home » Featured » Thailand – Making the most of the sun

Thailand – Making the most of the sun

Thailand imports over half of its energy supply from abroad with the Middle East and fellow Far East countries making up the bulk of energy imports as the country’s own contribution to its energy consumption is limited to around 44%. While most of this supply is met through natural gas, crude oil and hydropower, renewable energy is making its mark. The sector is set to benefit from an estimated US$700m in investment and its main beneficiary is solar energy. 

The Thai government plans to increase national solar energy capacity to 550MW by 2022. At present, capacity stands at just below 50MW but a feed-in tariff (FIT) of THB8.00/kWh over 10 years is leading to a boom. However, FITs for future projects have been reduced to THB6.50 in a new incentive scheme or “adder policy”.

Nevertheless, business is booming with promises of more to come. Plants with a total capacity of 2000MW have received government approval and applications have been made for an additional 1300MW.

Bounty of projects

An overview of Thai solar projects quickly establishes that the market is witnessing a high level of activity, from small-scale to large projects, offering plenty of opportunities for the solar industry.

Thailand’s largest solar power project, the Solar Farm project, implemented by Solar Power Co Ltd, will see the building of 6MW solar facilities at 34 sites, mainly in northeastern Thailand with Kyocera Corp (NYSE:KYO) is supplying around 1m solar modules, equivalent to 204MW. The power from the project will be sold to the Provincial Electricity Authority.

The US-based International Finance Corporation said that it is investing US$1.1m to acquire a 9% stake in two of Solar Power’s 6MW projects in the northeast. “The investment follows a successful partnership between IFC and Solar Power Co in helping build the largest solar power plant in Southeast Asia earlier this year,” IFC said at the time. In June, IFC had invested US$1.7m in Solar Power’s 6.1-MW project in Nakhon Ratchasima, which is projected to generate an average of 9GWh/year.

The Lopburi Solar Project, 180km north of Bangkok, benefits from some of the country’s highest solar radiation levels and its 85m elevation also makes it flood-proof – ideal as a setting for a 55MW solar project. The project is being developed by the National Development Energy Co, a joint venture between China Light and Power’s CLP Thailand, Mitsubishi Corporation’s (Frankfurt:MBI) Diamond Generating Asia, and Thailand’s Electricity Generating Public Company. Japan’s Sharp Corp (TYO:6753) is supplying about half a million thin-film silicon solar panels which are being screwed onto precast concrete foundations, made in an on-site facility, across the 2km2 plot. The scale of the project enabled Sharp to provide a 25-year equipment guarantee, said China Light and Power Thailand’s MD, Peck Khamkanist.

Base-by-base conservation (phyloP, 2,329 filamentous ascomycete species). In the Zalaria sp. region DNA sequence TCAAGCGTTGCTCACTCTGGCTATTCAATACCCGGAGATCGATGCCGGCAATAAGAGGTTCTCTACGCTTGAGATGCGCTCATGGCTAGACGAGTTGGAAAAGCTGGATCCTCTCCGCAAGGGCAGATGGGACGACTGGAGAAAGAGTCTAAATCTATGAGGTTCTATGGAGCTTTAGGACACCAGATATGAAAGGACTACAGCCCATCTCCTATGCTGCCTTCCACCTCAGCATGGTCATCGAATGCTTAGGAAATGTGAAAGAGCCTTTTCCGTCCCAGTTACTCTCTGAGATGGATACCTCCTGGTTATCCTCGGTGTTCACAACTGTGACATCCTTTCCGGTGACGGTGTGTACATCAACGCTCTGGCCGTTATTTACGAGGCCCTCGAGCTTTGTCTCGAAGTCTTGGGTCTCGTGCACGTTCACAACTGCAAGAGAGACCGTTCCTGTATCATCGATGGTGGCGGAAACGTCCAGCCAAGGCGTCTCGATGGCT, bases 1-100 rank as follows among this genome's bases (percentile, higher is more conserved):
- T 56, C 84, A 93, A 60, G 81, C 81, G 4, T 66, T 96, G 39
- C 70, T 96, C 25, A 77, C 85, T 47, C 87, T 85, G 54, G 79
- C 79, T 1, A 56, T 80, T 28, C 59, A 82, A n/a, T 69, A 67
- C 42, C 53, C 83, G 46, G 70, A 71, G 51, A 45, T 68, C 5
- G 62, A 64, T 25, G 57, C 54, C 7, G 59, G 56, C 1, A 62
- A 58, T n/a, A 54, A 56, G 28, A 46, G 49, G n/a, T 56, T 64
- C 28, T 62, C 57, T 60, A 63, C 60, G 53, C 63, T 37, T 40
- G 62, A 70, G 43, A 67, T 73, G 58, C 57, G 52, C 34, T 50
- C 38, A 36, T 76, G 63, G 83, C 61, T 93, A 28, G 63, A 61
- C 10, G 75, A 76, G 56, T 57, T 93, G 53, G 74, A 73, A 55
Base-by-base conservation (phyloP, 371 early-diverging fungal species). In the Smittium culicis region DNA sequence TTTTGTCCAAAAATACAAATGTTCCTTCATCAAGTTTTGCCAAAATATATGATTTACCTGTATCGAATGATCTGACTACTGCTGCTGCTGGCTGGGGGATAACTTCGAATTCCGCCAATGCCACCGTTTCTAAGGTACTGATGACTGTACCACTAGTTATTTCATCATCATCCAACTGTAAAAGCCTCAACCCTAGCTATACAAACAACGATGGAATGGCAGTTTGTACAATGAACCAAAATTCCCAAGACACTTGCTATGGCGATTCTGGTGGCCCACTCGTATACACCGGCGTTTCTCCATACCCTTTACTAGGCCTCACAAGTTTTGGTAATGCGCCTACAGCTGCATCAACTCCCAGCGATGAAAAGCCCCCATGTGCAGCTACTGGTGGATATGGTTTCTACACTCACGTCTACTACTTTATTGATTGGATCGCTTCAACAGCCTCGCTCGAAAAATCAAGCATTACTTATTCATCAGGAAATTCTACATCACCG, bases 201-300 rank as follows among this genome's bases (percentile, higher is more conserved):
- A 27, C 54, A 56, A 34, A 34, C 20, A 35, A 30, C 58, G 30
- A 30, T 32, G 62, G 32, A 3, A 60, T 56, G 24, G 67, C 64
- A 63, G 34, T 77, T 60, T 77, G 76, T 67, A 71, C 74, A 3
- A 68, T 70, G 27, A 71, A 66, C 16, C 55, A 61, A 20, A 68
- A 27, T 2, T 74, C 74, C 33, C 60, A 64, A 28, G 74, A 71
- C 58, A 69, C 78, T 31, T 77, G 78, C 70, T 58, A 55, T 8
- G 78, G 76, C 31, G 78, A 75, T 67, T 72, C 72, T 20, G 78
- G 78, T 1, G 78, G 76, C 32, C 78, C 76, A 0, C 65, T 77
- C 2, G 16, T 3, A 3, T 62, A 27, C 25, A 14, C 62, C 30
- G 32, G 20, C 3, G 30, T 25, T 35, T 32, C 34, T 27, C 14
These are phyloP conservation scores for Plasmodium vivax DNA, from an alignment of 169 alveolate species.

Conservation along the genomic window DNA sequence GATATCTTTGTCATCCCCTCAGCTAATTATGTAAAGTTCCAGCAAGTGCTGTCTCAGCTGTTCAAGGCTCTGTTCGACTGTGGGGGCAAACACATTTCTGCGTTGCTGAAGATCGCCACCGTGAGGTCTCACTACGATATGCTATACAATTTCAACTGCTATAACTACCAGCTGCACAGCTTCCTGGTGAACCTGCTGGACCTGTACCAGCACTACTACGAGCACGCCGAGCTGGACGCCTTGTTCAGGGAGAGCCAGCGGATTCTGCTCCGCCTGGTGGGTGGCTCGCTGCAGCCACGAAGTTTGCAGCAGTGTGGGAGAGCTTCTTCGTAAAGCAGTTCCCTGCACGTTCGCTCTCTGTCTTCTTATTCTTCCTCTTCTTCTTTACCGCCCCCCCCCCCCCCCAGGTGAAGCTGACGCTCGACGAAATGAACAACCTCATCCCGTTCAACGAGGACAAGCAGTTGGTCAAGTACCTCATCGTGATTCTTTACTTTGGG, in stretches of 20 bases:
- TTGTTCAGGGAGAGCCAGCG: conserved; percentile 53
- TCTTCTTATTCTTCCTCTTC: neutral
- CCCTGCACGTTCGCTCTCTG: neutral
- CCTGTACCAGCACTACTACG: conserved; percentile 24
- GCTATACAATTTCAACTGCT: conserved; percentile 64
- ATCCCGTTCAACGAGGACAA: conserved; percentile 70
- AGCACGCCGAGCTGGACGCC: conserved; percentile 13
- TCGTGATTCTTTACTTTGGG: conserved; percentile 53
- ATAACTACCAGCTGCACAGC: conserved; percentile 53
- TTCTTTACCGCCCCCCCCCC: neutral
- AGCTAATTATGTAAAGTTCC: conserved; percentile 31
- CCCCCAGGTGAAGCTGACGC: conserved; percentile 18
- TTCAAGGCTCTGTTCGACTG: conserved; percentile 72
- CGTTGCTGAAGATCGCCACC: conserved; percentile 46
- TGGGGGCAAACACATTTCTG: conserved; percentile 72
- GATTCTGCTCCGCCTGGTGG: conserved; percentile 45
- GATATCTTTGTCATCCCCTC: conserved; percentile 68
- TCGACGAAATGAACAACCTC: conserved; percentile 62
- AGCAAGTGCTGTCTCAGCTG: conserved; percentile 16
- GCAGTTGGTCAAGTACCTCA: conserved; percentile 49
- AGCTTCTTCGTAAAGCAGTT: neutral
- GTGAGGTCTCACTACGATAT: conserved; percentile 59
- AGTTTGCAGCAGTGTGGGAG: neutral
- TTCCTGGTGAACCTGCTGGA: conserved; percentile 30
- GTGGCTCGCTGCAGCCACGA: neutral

The Lopburi Solar Project received a US$70m loan from the Asian Development Bank. Moreover, it was able to benefit from a raft of incentives, including a zero income tax for the first eight years and 50% for the next five as well as no import duties for equipment. And the company has plans for a 29MW expansion in the longer term.

Moreover, Solarta Co Ltd, a joint venture between independent power producer Ratchaburi Electricity Generating Holding and Yanhee Solar Power Co, is investing in two solar plants, Sai Yai and Sai Thong, just north of Bangkok. With a peak output of 9.7MW and 6.2MW, the plants are expected to supply 25GWh of solar power annually. Following the start of construction in June, the plants are scheduled to connect to the grid Provincial Electricity Authority by the end of the year. Phoenix Solar Singapore, a subsidiary of Germany-based Phoenix Solar AG, is working closely together with local construction company Process Engineering Services Co. SCHOTT Solar supplies 67,000 PV modules to the projects.

Conergy was awarded a follow-on order to design and build a 12.4MW solar array for local investor Yanhee Solar. Last year, the Germany-based PV systems manufacturer built the 3MW Ayutthaya array for Yanhee. The project will use 56,000 modules and is scheduled to be commissioned within a year, feeding an estimated 19.5GWh of power to the grid.

Thai trading company Loxley Public Co (BAK:LOXLEY) is building a 8.7MW solar farm in Prachin Buri province through its joint venture firm Solar 1, according to Bangkok Post reports. The company’s VP for financial management, Piboon Piboontum said the THB850m project is expected to be completed in the third quarter of 2011. The Export-Import Bank of Thailand has granted a THB600m loan for the project while Loxley has signed a PPA with the Provincial Electricity Authority.